►►Analysis: CIA’s links with Hollywood are longstanding. Some US officials are suggesting that the producers of a new motion picture, which deals with the raid that killed al-Qaeda founder Osama bin Laden, received “extremely close, unprecedented and potentially dangerous collaboration” from the Obama administration, and particularly the US Intelligence Community. In light of this, a well-researched article in The Los Angeles Times reminds readers that the close connection between the movie industry and the US military and intelligence community goes back decades. The US military has been using movies to drive up recruitment since the 1920s; and the CIA these days even posts potential movie story lines on its website.
►►CIA funds helped launch literary journal. The Paris Review has been hailed by Time magazine as the “biggest ‘little magazine’ in history”. At the celebration of its 200th issue this spring, current editors and board members ran down the roster of literary heavyweights it helped launch since its first issue in 1953. Philip Roth, V. S. Naipaul, T.C. Boyle, Edward P. Jones and Rick Moody published their first stories in The Review; Jack Kerouac, Jim Carroll, Jonathan Franzen and Jeffrey Eugenides all had important early stories in its pages. But as American novelist Peter Matthiessen has told interviewers –most recently at Penn State– the journal also began as part of his CIA cover.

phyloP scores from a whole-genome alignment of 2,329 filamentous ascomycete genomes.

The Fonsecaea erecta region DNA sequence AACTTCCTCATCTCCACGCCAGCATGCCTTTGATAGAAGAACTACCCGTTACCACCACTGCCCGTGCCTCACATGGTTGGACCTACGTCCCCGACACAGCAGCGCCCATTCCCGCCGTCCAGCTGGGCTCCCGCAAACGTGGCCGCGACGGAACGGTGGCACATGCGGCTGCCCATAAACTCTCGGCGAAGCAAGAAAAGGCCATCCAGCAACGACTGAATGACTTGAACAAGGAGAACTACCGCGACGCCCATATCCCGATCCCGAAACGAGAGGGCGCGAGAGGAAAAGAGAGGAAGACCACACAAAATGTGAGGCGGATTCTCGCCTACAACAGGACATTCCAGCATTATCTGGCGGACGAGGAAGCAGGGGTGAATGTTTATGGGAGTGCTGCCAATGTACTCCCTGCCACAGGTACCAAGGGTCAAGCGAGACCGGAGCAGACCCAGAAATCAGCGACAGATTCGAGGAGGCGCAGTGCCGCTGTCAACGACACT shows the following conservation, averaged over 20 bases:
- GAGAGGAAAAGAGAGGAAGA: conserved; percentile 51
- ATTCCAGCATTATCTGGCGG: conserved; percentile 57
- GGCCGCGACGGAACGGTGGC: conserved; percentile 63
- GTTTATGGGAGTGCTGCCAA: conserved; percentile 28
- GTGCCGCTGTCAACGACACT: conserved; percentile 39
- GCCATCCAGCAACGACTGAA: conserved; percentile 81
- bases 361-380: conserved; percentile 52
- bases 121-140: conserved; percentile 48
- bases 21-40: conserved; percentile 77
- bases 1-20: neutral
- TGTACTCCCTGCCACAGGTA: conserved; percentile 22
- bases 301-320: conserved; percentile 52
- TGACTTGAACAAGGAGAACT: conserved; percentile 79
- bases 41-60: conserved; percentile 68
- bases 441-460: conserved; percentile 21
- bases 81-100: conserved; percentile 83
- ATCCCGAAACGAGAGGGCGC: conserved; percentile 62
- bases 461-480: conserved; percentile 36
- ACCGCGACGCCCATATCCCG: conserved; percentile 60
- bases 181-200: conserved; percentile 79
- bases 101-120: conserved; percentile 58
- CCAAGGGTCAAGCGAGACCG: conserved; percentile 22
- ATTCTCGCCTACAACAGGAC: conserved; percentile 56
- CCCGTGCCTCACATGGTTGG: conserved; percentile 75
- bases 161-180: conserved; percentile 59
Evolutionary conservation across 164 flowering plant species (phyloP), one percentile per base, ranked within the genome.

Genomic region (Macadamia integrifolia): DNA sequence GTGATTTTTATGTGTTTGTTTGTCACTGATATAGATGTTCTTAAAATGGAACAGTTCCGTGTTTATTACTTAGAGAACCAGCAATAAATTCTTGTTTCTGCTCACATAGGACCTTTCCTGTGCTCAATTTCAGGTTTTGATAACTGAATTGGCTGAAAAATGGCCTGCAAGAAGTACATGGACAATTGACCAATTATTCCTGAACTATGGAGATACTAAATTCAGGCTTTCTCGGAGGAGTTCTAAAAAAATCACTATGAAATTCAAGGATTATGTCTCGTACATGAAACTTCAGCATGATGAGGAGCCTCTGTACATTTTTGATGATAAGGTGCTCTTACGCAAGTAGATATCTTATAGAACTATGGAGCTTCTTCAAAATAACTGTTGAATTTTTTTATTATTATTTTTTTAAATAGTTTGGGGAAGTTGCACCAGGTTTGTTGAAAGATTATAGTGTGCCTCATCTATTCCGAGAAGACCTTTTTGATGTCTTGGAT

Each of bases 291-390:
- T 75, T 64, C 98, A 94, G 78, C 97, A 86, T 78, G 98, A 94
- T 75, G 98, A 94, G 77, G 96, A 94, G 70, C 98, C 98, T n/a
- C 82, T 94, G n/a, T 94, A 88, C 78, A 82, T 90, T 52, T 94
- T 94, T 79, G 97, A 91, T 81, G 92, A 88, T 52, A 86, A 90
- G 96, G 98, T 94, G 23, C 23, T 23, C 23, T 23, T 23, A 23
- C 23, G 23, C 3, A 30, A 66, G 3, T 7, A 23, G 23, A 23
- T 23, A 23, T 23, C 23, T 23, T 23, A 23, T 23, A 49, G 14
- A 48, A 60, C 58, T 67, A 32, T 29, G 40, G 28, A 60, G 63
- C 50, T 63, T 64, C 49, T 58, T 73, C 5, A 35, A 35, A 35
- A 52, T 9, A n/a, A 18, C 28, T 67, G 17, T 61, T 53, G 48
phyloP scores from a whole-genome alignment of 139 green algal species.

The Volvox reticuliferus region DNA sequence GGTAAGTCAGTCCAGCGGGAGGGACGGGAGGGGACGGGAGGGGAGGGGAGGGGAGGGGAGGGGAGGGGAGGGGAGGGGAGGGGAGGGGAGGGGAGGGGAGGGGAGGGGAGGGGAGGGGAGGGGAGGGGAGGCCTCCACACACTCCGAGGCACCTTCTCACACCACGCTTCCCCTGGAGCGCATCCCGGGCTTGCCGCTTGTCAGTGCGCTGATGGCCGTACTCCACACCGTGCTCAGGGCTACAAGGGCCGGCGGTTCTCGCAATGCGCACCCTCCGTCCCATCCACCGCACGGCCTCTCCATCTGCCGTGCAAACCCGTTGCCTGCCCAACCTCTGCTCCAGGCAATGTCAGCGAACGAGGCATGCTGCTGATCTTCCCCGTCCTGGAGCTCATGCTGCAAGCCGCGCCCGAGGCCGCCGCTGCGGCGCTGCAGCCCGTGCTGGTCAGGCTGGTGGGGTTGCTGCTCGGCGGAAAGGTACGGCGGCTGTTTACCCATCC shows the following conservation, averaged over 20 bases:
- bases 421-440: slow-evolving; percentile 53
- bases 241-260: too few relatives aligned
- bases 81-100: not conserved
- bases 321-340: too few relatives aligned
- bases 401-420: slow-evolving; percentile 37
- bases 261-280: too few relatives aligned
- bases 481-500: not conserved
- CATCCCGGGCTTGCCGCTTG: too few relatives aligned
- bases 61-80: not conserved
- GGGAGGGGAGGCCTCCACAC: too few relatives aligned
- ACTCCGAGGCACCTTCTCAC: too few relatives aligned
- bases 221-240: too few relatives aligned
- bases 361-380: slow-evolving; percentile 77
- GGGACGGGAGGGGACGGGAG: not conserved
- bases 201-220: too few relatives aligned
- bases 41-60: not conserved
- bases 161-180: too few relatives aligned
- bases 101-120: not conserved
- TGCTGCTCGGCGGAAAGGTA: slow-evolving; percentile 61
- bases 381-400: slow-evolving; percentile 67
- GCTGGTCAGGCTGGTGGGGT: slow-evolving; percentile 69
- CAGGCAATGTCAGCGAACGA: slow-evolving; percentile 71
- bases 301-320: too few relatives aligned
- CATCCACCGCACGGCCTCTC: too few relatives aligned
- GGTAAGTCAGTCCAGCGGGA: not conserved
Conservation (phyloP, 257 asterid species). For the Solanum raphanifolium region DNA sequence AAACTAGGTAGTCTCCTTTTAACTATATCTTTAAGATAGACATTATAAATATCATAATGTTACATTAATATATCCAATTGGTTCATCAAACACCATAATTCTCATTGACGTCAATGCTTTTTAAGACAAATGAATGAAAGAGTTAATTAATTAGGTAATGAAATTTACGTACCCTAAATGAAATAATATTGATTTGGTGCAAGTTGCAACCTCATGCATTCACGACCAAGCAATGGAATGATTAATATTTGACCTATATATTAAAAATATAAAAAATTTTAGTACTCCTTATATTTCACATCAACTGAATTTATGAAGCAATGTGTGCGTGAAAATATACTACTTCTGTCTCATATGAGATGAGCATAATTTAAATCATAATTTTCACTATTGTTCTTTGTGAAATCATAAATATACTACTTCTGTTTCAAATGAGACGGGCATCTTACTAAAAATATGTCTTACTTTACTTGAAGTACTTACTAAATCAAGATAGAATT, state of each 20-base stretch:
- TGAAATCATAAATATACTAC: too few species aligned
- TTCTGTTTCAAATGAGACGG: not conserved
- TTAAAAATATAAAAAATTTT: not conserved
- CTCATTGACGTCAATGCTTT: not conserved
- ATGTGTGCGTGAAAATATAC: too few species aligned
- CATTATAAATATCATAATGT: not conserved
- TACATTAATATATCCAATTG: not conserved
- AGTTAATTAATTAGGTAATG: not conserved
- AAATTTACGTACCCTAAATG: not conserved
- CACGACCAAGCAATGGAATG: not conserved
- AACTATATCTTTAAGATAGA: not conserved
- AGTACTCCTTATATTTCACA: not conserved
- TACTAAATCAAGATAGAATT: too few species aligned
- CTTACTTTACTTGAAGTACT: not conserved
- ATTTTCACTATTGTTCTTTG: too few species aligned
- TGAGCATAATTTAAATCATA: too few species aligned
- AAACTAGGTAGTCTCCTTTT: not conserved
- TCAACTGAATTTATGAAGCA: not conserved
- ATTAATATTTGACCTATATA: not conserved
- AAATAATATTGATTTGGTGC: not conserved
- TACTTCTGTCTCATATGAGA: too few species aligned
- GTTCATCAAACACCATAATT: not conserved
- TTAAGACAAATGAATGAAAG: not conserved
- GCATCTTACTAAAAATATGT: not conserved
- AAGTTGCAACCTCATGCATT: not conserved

The US Department of Defense
►►US Supreme Court to consider case on secret wiretapping. The Supreme Court has agreed to consider blocking a constitutional challenge to the government’s secret wiretapping of international phone calls and emails. At issue is whether Americans who have regular dealings with overseas clients and co-workers can sue to challenge the sweep of this surveillance if they have a “reasonable fear” their calls will be monitored. The case, to be heard in the fall, will put a spotlight on a secret surveillance program that won congressional approval in the last year of President George W. Bush’s presidency.
►►Analysis: Why is CIA applauding DoD’s intel grab? Last month, Director of National Intelligence James Clapper and Secretary of Defense Leon Panetta announced the creation of a new US espionage agency: the Defense Clandestine Service, or DCS. The new agency is expected to expand the Pentagon’s espionage personnel by several hundred over the next few years, while reportedly leaving budgets largely unchanged. The news nonetheless surprised some observers in Washington because the move appeared, at least initially, to be a direct challenge to the Central Intelligence Agency, whose National Clandestine Service leads the country’s spy work overseas. Then came a second surprise: former CIA officers and other intelligence experts started applauding. The question is why.
►►FBI forms secretive online surveillance unit. On May 22, CNet’s Declan McCullagh revealed that the FBI had quietly formed a new Domestic Communications Assistance Center (DCAC), tasked with developing new electronic surveillance technologies, including intercepting Internet, wireless, and VoIP communications. According to McCullagh, DCAC’s goal is “to invent technology that will […] more readily eavesdrop on Internet and wireless communications”. The Bureau seems to have indirectly responded with an article on CBS on May 23, in which it says its officers are “responding to two threats: the sophisticated computer hacking skills of outside intelligence agencies and the possibility of a trusted insider giving away secrets”. The article points out that the biggest spy threat to the US “comes not from the spy, but from the mouse”. Hence the need for the DCAC, one would imagine.